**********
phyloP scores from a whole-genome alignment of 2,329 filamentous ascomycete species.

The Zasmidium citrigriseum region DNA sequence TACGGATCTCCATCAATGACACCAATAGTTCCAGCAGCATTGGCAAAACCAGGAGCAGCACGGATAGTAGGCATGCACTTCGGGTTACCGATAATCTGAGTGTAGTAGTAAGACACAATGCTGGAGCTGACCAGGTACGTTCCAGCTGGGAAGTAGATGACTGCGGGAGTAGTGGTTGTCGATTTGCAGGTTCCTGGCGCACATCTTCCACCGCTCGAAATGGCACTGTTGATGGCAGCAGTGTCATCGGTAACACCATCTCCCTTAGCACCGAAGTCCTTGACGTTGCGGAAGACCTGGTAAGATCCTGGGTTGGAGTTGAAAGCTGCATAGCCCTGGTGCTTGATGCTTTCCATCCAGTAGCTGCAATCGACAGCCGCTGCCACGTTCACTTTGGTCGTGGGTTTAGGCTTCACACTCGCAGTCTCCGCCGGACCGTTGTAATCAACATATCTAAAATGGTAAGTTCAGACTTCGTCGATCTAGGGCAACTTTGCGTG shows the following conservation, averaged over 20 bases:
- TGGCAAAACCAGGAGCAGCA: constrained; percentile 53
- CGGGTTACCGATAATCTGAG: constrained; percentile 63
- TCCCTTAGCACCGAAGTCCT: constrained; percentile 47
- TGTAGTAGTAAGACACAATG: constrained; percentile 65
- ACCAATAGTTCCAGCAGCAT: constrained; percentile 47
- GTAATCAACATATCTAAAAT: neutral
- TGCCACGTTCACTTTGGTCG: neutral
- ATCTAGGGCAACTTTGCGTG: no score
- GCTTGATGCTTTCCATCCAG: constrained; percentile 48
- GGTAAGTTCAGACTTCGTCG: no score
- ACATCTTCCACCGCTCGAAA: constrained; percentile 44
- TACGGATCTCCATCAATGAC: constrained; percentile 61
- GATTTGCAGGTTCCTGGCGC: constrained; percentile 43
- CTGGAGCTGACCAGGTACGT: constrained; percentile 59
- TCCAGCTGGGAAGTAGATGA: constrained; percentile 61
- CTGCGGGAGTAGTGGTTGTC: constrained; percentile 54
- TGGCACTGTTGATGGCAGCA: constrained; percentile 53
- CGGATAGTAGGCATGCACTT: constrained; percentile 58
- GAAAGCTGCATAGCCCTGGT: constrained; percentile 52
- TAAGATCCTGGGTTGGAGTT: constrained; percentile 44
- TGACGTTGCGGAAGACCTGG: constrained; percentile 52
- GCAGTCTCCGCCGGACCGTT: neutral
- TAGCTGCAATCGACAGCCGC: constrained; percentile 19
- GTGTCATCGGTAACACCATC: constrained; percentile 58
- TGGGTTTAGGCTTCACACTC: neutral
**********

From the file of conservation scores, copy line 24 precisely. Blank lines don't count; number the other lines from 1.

- GCAGTCTCCGCCGGACCGTT: neutral